As the granddaughter of Orthodox Jewish Holocaust survivors on her mother’s side, and a full-blooded Lakota Sioux on her father’s side, Rochelle Ripley needs to make a difference.
“I’m pre-programmed to give back. I come from two Holocaust histories. I carry that as a huge responsibility,” Ms. Ripley says.
Ripley’s sense of duty was born of a childhood promise to her paternal grandmother, Arbie Kaeck, to someday “help her people.” Today Ripley is making good on that pledge through hawkwing Inc., a nonprofit, all volunteer organization that benefits the Lakota Indian tribe of the Cheyenne River Indian Reservation in South Dakota. To date her organization has delivered $9 million in goods and services to the reservation.
Ripley grew up in New York City. But it was during summers spent on her grandmother’s farm in northern Indiana that she felt most at home.
“When I was with her I felt like I belonged. I knew she loved me more than anyone else,” Ripley says. “There were a lot of problems in my home in New York City – mental illness, alcohol. So when I was with my grandmother I wanted to stay there.”
That was especially true after she suffered a violent trauma at the age of five. That summer her grandmother performed a healing ceremony.
“When it was finished my grandmother told me that people were born for a reason and that I was born to bring two worlds together. Before she died she asked me to promise to help her people when I grew up,” Ripley says.
Recently named a 2015 “CNN Hero” for her work, Ripley travels to the reservation from Connecticut about five times a year. Together with volunteers she works alongside tribal members doing home repairs, stocking food pantries, and distributing much needed basic services. Doctors, nurses, nutritionists, and dentists also visit the reservation several times a year to provide free medical care.
Daily life is a struggle for the 6,640 people living on the reservation, which is twice the size of Connecticut. With a median income of $2,926, many families on the reservation face poverty. Many tribal elders live on $300 a month and unemployment is around 80 percent. Most people don’t own working cars, and public transportation is limited.
There are only four schools, and most of the reservation's 13 communities lack water and sewer systems, according to the American Indian Relief Council. Moreover, alcoholism, diabetes, and suicide rates are high: More than one in 10 girls on the reservation has attempted suicide. Life expectancy hovers around 48 years.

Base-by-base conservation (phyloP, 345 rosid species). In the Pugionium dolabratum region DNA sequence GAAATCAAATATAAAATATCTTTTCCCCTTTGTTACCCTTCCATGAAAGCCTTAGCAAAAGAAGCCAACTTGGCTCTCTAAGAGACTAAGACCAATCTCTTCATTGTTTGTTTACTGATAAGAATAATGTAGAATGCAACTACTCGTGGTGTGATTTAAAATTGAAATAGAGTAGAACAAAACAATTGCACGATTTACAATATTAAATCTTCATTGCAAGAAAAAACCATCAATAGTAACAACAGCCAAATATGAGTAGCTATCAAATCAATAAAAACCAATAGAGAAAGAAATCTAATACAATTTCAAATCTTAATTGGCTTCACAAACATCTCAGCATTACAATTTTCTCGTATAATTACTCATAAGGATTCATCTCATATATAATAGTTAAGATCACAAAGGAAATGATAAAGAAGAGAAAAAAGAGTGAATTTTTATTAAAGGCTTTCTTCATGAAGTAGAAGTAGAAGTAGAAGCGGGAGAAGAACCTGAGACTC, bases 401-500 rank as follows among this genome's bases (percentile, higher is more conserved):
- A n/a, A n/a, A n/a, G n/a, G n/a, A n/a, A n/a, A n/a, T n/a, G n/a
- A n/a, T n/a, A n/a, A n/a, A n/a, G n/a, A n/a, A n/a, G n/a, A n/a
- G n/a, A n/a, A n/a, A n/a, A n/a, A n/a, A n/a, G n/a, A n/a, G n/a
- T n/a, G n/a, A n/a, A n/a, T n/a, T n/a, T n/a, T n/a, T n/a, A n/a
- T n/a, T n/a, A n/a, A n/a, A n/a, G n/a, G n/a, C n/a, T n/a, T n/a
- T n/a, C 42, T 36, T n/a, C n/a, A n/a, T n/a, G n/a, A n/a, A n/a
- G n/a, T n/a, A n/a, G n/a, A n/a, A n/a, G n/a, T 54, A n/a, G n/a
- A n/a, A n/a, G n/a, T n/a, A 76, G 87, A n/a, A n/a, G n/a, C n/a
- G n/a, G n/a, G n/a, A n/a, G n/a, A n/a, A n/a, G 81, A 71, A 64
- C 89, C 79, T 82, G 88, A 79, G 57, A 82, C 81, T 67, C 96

“Most basic services, like going to the dentist or to the doctor, are not easy. It’s not like everything is just around the corner. The miles people have to travel are incredible. If you needed a new pair of shoes, for example, sometimes you have to go 150 miles,” says Rev. Richard Allen of the South Glastonbury (Conn.) Congregational Church, who worked as a minister on the reservation from 1973 to 1980.
Calling Ripley a “spiritual soul mate,” Revered Allen says, “I’m just thrilled that Rochelle had this vision to do something good for her people. She just draws people in and nobody there asks whether you are Jewish, Lutheran, or Catholic. The work transcends all that.”
Ripley has worked hard to build trust on the reservation.
“There’s a good reason for the Lakota not to trust an outsider," she says. "However, there are benefits from the outside, and if they are brought openly with a good heart and no strings attached, then a lot of good can be done. Trust is evolutionary.”
Hence, hawkwing works to build cross-cultural awareness. The idea embodies the Lakota belief of Mitakuye Oyasin, “We are all related.”
Ripley's commitment has impressed Raymond Uses the Knife, a rancher and tribal council member.
“I know a lot of people who come, do a little bit of volunteering, and then we never see them again,” he says. “One thing I notice about Rochelle is she’s pretty consistent.”
Elaine Reynolds, a pediatric nurse, serves as the medical outreach director for hawkwing. She said hawkwing’s success lies in its ability to discover, not dictate, what needs doing.
“It took time to gain trust because the thing you have to be able to do, which Rochelle is very good at, is to listen,” Ms. Reynolds says. “You can’t go in and say, ‘You need this’ or ‘This will be good for you.’ You have to listen and do what the people ask of you.”
One of hawkwing’s earliest projects was to bring 283 beds, bed frames, pillows, and mattresses to the elders. The nonprofit keeps the food pantry stocked and provides materials and equipment to the reservation’s schools and other tribal programs. It also runs an annual holiday giveaway for the reservation’s 2,600 children.
Another concern is housing. Many people live in homes in disrepair where black mold runs rampant. To that end, Uses The Knife looks forward to next spring when, together with hawkwing, volunteers will build nine log cabin-style housing units with a lodge at the center. The idea is for professional plumbers, electricians, and carpenters to teach high school students on the reservation construction skills.
Several years ago the tribe adopted Ripley as an honorary grandmother member. It was then when she received her Lakota name “Wa oyike Win,” or “Woman Who Helps the People.”
“I was overwhelmed when I got this name,” Ripley says. “It’s a term of generosity, and it reminds me how as a community we can do so much together.”
• To learn more about hawkwing visit www.hawkwing.org.